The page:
Decolonising creative writing: It’s about not conforming to techniques of the western canon
Excellent essay on how the Western aesthetics of writing has been driven by colonialism and the dismissing of non-western forms of storytelling.
Important read for any writers or teachers of creative writing.
For Namrata Poddar in “Is ‘Show Don’t Tell’ a Universal Truth or a Colonial Relic?” the rule stemmed from a remnant of colonial infrastructure dismissive of non-western modes of storytelling. She wondered if 21st-century America was overvaluing a singularly sight-based approach to storytelling. Could this be, she asked, another case of cultural particularity masquerading itself as universal taste?
In short, yes.
Read more here.
Event: Michael LePoint: The Creep
I’ve heard a lot about this book and am excited to read it!
August 11, 2021 at 12:00pm - Toronto Public Library Virtual Event
Writing Workshop: Discovering More Stories in our Senses with Sandra Campbell
Tuesday, August 17 – Thursday, August 19, with Sandra Campbell
3:30pm-5:30pm ET, $75 week $30/class, sliding scale available (delivered on Zoom).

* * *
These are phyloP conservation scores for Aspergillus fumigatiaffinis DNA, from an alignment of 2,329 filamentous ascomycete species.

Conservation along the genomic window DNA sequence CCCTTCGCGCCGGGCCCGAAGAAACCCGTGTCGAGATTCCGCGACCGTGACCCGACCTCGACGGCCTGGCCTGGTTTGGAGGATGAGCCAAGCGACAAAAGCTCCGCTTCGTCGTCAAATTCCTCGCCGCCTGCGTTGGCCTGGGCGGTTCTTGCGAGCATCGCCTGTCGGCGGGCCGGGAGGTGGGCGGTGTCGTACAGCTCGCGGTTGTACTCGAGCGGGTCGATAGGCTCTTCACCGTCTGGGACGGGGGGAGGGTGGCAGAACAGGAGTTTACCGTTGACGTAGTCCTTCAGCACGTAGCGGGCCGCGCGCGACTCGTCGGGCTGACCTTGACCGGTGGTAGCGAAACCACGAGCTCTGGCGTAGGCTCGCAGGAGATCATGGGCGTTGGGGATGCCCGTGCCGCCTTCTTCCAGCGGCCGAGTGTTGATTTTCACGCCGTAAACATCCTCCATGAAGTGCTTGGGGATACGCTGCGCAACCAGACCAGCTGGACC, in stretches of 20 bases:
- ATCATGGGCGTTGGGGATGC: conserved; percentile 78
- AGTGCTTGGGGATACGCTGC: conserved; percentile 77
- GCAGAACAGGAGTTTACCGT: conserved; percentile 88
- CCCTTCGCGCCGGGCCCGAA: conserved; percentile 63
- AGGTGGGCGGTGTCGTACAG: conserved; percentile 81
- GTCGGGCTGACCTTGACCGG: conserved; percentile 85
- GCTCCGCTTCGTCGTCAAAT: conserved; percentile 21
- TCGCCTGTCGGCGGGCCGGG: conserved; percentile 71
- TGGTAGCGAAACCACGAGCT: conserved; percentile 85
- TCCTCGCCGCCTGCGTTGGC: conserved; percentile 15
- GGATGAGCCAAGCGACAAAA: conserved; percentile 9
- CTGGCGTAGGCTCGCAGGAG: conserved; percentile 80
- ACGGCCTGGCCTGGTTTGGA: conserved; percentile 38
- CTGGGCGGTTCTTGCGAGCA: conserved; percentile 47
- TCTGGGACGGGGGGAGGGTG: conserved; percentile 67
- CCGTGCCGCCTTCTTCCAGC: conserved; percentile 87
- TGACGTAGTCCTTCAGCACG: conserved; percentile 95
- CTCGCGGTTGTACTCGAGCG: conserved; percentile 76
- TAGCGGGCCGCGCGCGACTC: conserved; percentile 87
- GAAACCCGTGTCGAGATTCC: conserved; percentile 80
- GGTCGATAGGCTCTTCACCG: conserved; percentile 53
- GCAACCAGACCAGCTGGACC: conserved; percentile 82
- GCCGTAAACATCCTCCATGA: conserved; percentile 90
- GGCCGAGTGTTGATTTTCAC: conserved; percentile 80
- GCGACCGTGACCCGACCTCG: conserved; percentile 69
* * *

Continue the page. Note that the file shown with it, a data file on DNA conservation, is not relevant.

In a spirit of relaxation and playful ease, Sandra offers a mix of poems, images and writing exercises that spark awareness of the dynamics of your body/mind with memory and imagination and that lead you into writing spontaneous free-fall writing. In this way you’ll discover and write your unique stories that come from within. Who knows, you may even see anew. It’s all about process, not performance.
For those who want to delve more deeply into their spontaneous writing, each class includes instruction in key aspects of the craft of story writing.
Sign up here.
Watch Your Head: Writers & Artists Respond to the Climate Crisis
With wildfires raging across the country and the new IPCC report out, it’s a good time to remind you about Watch Your Head: Writers & Artists Respond to the Climate Crisis.